Afterlives: Rethinking the Politics of Loss and Demise
Keynote speakers: Prof. Nancy Rose Hunt (University of Florida) & Dr. Lori Allen (SOAS)
7 June 2019, Ghent University, Belgium
Afterlives appear in manifold ways. From deceased ancestors and celebrated martyrs, over decaying ruins and material remains, to past ideologies and bygone moral orders: even after their actual life time, persons, things and ideas often retain a presence in the here-and-now, posing vital questions about time, justice and social order. This interdisciplinary, one-day symposium seeks to explore how, when and why afterlives become activated, where they draw their potency from and how they constitute social and political communities.
Much popular discourse and scholarly thought has approached the lingering presence of the past in the here-and-now through the notion of memory. As a concept, however, memory remains problematically tied to an understanding of temporality as linear progression within a frame of secular immanence. By contrast, in this symposium we want to investigate afterlife as a concept that brings into view manifestations of the past that defy linear imaginations of time, question the prevalence of this-worldly presence and become articulated through complex human-non-human assemblages.
We invite contributions that explore how afterlives are made and unmade through material and immaterial means and how their affective and sensual reverberations shape social and political worlds. We are particularly interested in how afterlives, as they draw death, loss and demise into the present, raise potentially troubling questions about social justice and retribution, engendering fields of intense political contestation. By investigating how afterlives exert claims on the living in this way and to what effect, our aim is to rethink the politics of loss and demise beyond the strictures of this-worldly presentism.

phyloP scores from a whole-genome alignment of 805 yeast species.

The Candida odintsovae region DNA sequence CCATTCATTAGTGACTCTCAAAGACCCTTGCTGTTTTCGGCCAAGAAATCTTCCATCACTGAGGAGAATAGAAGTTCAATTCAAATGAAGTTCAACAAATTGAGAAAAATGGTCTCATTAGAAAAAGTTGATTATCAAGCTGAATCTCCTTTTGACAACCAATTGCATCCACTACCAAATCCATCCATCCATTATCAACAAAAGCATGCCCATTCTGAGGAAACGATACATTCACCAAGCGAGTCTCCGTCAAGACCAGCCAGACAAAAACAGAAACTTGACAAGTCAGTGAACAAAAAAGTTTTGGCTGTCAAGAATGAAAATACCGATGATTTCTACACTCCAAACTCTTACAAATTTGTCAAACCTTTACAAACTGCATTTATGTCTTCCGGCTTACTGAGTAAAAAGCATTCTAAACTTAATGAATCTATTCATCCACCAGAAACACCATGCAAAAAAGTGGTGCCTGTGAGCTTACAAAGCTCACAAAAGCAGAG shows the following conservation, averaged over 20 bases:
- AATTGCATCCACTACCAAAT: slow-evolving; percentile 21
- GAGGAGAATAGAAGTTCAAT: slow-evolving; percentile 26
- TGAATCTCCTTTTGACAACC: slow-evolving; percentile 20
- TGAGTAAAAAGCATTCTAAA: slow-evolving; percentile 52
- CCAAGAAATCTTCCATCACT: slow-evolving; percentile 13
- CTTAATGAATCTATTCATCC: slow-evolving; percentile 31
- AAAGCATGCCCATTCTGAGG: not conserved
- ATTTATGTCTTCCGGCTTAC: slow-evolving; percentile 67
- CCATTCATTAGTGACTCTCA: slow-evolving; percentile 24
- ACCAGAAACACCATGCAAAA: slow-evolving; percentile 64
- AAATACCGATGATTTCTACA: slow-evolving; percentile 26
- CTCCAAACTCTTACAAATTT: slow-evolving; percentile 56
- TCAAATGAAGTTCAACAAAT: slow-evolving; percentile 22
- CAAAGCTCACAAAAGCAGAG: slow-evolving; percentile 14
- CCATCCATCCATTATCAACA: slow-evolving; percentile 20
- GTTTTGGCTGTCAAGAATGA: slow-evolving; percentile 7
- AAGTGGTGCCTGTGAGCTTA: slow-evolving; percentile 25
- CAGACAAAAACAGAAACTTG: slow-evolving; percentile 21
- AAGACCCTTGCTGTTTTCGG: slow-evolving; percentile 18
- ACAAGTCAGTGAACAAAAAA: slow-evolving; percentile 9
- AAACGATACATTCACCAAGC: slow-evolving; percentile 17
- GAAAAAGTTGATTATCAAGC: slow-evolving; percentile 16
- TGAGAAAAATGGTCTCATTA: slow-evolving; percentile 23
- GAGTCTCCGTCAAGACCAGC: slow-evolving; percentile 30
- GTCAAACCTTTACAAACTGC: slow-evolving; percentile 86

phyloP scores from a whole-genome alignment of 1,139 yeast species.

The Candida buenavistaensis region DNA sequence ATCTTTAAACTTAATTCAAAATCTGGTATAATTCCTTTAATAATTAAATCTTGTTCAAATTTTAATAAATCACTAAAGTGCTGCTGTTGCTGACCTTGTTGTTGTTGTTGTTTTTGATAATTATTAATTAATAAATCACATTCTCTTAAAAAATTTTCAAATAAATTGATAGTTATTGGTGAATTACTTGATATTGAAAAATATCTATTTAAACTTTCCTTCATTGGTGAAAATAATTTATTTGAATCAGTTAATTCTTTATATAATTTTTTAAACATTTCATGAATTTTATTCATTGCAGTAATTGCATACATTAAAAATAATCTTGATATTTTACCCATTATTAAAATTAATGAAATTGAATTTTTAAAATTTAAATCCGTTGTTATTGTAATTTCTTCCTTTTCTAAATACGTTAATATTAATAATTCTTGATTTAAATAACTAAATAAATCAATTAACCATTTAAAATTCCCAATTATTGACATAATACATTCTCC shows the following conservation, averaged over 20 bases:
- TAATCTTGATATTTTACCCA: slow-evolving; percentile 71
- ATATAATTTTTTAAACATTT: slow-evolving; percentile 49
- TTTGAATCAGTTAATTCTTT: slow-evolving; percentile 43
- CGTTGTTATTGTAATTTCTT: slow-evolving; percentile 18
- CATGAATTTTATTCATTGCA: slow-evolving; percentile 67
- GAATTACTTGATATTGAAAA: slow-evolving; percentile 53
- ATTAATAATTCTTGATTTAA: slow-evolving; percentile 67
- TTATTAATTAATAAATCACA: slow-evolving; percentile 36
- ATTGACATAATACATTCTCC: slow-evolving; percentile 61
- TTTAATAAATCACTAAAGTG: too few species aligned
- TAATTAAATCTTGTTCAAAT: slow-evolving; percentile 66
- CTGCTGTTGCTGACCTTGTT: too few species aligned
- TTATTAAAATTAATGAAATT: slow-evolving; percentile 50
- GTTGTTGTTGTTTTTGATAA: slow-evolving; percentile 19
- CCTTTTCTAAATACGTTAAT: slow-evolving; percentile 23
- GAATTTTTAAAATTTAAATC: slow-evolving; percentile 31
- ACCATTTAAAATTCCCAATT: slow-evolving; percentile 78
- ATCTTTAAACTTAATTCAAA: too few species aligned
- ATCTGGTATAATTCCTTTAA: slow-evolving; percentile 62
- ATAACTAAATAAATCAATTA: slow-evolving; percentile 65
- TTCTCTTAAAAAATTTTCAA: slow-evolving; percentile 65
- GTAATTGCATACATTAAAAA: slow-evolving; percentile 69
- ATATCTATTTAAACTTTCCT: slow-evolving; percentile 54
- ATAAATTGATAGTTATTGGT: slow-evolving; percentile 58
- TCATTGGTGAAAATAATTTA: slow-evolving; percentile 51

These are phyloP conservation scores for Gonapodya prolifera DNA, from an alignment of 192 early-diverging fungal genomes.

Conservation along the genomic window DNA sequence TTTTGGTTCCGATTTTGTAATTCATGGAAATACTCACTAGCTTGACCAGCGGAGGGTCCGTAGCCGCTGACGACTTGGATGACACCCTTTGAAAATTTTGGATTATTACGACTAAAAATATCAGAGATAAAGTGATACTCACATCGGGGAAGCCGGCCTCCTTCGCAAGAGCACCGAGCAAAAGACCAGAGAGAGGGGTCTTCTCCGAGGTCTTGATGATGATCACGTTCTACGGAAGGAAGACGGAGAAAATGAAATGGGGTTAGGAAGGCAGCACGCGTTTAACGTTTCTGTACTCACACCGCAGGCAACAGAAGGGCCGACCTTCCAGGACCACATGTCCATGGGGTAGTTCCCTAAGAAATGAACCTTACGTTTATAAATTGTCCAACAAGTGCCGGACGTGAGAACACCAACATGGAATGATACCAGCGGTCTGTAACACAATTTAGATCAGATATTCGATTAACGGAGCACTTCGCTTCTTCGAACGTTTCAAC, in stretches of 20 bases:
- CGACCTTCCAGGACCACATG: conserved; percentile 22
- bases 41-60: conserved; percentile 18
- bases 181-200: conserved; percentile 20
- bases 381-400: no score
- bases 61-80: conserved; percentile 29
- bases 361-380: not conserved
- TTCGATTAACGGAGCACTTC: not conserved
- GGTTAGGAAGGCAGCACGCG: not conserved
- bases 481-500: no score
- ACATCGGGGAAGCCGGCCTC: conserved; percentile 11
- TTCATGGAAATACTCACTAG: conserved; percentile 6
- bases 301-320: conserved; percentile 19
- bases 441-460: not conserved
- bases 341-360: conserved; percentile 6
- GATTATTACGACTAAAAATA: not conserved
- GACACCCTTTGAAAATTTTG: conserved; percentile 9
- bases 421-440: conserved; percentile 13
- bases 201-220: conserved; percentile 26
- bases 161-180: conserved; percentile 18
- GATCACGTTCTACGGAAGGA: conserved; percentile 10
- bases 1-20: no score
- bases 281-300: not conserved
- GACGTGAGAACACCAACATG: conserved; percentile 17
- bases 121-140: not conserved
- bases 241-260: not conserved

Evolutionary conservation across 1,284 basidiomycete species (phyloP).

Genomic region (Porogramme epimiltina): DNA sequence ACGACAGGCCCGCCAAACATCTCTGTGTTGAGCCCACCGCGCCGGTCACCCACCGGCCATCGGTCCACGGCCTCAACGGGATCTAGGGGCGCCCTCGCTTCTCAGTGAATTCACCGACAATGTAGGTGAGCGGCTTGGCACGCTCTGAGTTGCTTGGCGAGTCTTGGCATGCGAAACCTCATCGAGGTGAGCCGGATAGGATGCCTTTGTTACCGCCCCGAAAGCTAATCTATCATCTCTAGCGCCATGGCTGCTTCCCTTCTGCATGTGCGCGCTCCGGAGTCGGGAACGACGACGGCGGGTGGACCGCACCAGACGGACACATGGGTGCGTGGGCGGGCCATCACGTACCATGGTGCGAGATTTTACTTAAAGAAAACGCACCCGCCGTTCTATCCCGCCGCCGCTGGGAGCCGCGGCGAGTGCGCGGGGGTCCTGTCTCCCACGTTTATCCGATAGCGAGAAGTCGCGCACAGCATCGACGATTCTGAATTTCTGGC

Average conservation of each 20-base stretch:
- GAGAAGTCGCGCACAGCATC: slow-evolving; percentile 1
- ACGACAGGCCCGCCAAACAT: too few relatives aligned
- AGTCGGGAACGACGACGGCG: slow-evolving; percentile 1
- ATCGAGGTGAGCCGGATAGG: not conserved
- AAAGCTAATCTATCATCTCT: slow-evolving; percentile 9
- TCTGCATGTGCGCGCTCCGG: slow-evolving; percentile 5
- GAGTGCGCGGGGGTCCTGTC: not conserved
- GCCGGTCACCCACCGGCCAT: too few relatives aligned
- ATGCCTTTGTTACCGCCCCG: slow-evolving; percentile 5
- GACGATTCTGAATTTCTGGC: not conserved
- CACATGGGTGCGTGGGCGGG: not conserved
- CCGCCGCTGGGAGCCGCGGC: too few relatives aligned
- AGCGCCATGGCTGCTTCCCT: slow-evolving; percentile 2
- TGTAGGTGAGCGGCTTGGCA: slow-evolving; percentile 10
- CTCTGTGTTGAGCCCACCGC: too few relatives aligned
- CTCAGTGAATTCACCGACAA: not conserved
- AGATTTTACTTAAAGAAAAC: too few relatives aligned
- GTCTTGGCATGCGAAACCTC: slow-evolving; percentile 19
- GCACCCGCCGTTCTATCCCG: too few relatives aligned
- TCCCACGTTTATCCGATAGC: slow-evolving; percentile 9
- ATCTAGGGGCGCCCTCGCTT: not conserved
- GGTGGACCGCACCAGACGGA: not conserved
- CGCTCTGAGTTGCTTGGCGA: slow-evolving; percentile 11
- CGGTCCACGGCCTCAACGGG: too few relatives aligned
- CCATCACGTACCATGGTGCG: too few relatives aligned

We welcome proposals from a variety of disciplinary backgrounds (including anthropology, archaeology, history, art history, geography, sociology, political science, area studies, literature...) on, but not limited to, the following questions and themes:
- Afterlives and the constitution of social and political communities
- The materiality of afterlives
- Afterlives and historical change
- Visual and narrative representations of afterlives
- Afterlives and the contestations they engender
- Afterlives and their potency: where does it stem from? What does it engender?
- What makes afterlives experienced as destabilizing or haunting in some contexts,
as opposed to celebrated and sought after in others?
- What are the methodological challenges of studying afterlives, and how may they be overcome?
Please send abstracts of max. 250 words to email@example.com by 1 February 2019.
Accepted papers will be pre-circulated amongst symposium participants and will be due on 24 May 2019.
Unfortunately, we will not be able to cover travel and accommodation costs for participants. Lunch, coffee and a dinner will be catered for.
The symposium is funded by the Research Foundation Flanders (FWO) and the Departments of Conflict and Development Studies and Languages and Cultures, Ghent University.
Dr. Marlene Schäfers
Marie Skłodowska-Curie Research Fellow
Centre for Anthropological Research on Affect and Materiality (CARAM) Middle East and North Africa Research Group (MENARG)
Ghent University, Belgium